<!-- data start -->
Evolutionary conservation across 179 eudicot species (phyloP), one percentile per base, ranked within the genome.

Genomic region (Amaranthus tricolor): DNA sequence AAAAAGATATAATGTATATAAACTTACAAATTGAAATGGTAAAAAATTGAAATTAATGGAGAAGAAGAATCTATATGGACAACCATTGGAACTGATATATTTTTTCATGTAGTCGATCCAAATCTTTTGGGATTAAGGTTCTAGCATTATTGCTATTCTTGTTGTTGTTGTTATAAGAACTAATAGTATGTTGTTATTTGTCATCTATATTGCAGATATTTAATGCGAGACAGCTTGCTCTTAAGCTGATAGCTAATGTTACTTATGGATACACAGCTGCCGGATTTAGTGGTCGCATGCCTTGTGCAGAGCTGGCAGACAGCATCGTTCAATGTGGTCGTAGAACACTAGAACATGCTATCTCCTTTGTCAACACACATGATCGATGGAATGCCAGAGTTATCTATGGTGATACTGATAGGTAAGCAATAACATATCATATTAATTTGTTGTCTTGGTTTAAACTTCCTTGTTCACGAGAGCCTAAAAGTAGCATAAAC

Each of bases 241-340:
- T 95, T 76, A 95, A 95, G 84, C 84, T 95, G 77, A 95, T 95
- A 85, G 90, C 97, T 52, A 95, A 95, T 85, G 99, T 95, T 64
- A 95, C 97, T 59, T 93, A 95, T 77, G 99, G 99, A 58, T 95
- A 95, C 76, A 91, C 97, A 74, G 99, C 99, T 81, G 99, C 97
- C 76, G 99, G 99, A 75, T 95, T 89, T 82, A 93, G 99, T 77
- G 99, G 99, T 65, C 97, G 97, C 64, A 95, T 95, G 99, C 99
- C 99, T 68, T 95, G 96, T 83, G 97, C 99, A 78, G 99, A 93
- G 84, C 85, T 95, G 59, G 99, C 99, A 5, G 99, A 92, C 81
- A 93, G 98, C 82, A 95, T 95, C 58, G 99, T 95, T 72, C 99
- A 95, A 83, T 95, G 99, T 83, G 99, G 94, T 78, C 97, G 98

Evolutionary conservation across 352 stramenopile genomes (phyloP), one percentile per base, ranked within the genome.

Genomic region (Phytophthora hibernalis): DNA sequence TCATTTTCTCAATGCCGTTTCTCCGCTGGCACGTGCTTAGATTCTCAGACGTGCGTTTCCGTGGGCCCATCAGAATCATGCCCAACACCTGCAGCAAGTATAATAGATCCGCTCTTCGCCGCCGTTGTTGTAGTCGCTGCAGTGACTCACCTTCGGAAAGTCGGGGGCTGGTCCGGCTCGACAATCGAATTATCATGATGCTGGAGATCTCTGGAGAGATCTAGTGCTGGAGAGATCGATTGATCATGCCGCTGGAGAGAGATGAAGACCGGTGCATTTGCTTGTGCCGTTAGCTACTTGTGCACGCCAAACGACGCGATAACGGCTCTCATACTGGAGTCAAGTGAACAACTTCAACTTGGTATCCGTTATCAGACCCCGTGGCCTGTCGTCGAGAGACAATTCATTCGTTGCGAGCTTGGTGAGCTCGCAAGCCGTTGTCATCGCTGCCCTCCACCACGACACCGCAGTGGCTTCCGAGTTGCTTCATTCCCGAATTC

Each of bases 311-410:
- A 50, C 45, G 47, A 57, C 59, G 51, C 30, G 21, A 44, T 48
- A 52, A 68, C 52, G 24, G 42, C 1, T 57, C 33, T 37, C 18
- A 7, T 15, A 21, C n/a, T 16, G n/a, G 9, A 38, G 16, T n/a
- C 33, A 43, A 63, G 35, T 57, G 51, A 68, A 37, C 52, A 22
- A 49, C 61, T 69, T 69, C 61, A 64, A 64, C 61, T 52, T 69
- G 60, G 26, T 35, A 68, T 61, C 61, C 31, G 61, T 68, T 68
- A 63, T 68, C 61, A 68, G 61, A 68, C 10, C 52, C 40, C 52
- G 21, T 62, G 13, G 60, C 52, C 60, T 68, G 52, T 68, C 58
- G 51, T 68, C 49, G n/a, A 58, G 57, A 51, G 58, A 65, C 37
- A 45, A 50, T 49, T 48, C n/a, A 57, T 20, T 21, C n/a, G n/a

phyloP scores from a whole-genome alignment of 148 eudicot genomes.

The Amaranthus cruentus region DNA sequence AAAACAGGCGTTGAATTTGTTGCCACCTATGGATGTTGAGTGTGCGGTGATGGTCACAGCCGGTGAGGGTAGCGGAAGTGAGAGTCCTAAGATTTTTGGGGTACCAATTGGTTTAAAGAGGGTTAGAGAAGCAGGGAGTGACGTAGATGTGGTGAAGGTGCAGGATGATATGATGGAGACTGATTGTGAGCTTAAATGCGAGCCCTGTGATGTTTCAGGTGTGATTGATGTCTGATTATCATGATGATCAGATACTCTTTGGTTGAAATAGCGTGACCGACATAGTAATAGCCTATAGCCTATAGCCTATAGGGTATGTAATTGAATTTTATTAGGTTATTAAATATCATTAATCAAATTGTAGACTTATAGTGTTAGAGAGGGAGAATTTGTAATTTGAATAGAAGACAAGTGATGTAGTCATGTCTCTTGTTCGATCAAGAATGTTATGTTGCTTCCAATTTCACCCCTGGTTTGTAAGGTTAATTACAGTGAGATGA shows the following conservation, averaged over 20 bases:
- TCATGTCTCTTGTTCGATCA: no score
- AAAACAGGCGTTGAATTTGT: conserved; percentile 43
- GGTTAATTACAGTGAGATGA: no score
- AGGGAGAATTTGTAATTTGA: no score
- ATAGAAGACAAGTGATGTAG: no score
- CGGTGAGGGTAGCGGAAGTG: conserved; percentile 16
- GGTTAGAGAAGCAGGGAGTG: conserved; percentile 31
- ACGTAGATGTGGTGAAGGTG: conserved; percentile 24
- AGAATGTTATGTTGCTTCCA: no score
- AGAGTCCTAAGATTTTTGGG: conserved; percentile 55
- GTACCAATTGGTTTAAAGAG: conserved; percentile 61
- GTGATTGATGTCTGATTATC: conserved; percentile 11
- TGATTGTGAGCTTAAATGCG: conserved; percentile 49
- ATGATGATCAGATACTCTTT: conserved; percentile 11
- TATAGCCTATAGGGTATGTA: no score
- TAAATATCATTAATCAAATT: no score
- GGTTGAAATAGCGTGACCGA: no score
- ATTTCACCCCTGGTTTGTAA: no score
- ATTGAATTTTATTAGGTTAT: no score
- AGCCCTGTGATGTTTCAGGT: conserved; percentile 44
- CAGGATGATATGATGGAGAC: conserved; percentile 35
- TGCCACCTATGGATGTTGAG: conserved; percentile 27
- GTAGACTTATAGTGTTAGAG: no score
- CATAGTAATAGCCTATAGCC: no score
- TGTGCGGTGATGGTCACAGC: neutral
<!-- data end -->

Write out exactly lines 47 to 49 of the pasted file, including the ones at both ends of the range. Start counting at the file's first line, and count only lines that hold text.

- ATTGAATTTTATTAGGTTAT: no score
- AGCCCTGTGATGTTTCAGGT: conserved; percentile 44
- CAGGATGATATGATGGAGAC: conserved; percentile 35